Nikon Learn & Explore

Meeting the Challenge: A Photo Safari with the Astounding COOLPIX P1000

Ron Magill photo of a yellow-billed hornbill, bird in Africa, taken with the COOLPIX P1000

© Ron Magill

"Like any bird, you can't get really get close to the yellow-billed hornbill without it flying away," Ron says, "so to be able to fill the frame [at the 35mm equivalent of 1800mm] with that bill, and in fairly low sunset light—that's saying something about the camera." COOLPIX P1000, 1/320 second, f/6.3, ISO 400, program exposure, Matrix metering.

Not long ago, while he was planning a trip to Africa, Ron Magill heard about the COOLPIX P1000's far-reaching 4.3-539mm zoom lens. In the 35mm format that's the equivalent of 24-3000mm, and those numbers got his immediate attention.

"One of the biggest challenges photographing wildlife in Africa—especially birds—is getting close enough, even with my long glass," Ron says. (His long glass, by the way, is the AF-S NIKKOR 500mm f/4G ED VR.) "So when I heard about the P1000 with its unbelievable zoom, I was curious to see how it would work out there."

So he called us and asked if he could borrow a P1000 for the trip.

Ron Magill photo of a herd of elephants in Africa, taken with the COOLPIX P1000

© Ron Magill

Ron cited the "tremendous flexibility" of the camera to go from a close-up of the hornbill to the wider shot of this group (at 155mm in 35mm equivalent) and then, if he wished, zoom in on the eye of one of the elephants, all without changing lenses. "I was getting spoiled by the camera," he says, "and this is one photo where I asked my wife, who was shooting with it, to let me use it for the shot." COOLPIX P1000, 1/60 second, f/4, ISO 125, program exposure, Matrix metering.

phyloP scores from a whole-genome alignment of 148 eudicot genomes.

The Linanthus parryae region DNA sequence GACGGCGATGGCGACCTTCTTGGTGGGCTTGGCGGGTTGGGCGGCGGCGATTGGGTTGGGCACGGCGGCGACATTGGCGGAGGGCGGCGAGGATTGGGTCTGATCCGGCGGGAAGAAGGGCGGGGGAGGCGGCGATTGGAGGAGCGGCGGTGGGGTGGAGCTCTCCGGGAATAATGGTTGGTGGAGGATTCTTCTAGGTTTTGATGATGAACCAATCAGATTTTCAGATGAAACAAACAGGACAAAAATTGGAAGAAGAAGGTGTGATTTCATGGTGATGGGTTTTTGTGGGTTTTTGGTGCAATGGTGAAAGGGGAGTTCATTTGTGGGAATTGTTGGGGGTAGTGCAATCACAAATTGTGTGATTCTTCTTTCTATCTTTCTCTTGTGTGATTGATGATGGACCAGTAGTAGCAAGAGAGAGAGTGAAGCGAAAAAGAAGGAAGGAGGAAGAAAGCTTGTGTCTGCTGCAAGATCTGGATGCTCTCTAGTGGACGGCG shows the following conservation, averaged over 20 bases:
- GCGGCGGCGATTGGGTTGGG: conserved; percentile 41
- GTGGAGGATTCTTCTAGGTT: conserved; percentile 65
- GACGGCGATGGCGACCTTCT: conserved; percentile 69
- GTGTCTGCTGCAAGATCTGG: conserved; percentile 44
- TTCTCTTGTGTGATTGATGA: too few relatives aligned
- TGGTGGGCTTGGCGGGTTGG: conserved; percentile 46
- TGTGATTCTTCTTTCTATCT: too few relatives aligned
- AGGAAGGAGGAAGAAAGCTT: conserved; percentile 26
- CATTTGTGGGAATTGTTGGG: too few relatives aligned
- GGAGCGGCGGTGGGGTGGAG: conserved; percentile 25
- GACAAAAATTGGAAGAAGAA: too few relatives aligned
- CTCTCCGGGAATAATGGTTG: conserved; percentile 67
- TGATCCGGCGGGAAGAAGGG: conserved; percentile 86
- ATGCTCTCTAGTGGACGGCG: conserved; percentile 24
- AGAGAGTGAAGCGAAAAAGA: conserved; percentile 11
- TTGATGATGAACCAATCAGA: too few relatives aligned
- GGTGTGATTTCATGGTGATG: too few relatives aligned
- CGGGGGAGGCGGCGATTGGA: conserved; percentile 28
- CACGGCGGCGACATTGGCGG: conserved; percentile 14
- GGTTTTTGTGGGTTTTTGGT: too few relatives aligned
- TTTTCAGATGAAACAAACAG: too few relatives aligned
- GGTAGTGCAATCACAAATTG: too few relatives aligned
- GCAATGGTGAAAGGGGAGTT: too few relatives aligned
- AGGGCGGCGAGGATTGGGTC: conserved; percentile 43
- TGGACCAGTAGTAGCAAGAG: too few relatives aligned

"Done," we said. He is, after all, Ron Magill—wildlife expert, communications director at Zoo Miami, winner of five Emmy awards for nature documentaries, a frequent go-to guest on radio and television shows and an enthusiastic advocate for wildlife preservation.

And he's a Nikon Ambassador.

And, like Ron, we wanted to see how it would work out.

And maybe there'd even be a story in it—one we could share with you.

Ron Magill photo of a Nile crocodile in Africa, taken with the COOLPIX P1000

© Ron Magill

In Botswana, a Nile crocodile at 145mm in 35mm equivalent. COOLPIX P1000, 1/400 second, f/4, ISO 100, program exposure, Matrix metering.

Ron Magill photo of the Nile Crocodile closer up, in Africa, taken with the COOLPIX P1000

© Ron Magill

The same croc at the 35mm equivalent of 500mm. COOLPIX P1000, 1/320 second, f/5, ISO 100, program exposure, Matrix metering.

Ron Magill tight close up of a Nile Crocodile in Africa, taken with the COOLPIX P1000

© Ron Magill

And at the 3000mm equivalent. "I took the sequence to show what the camera could do, hand-held, from a wide view to just the crocodile's head, without me taking a step. What other camera does that?" COOLPIX P1000, 1/400 second, f/8, ISO 400, program exposure, Matrix metering.

Geared Up...and Down

"So how was the trip to Africa?" we asked when he came back.

"I've gotta tell you, it really surprised me," he said. We knew he couldn't mean the visit—Ron's been to Africa countless times; nothing would surprise him. He had to be referring to the P1000. And he was: "I can't believe you can have an optical zoom like that in a camera you can carry around so easily."    

Of course he carried his DSLRs—the D500 and D5—in addition to the P1000, and several NIKKORs, including the AF-S NIKKOR 80-400mm f/4.5-5.6G ED VR, the AF-S NIKKOR 14-24mm f/2.8G ED and the aforementioned "long glass," the 500mm f/4G.

Ron makes an annual pilgrimage to Africa. "It's a place I have to go to every year to take pictures and better educate myself about wildlife and conservation efforts," he says. "I work on a variety of conservation programs that I write papers about, and I need the photographs to support the writing. That's how I got into photography in the first place. I'd write papers for magazines, and at first I was calling stock agencies for the photographs to illustrate the stories. I was flabbergasted at how much they'd charge for a photo, so I started taking the pictures myself."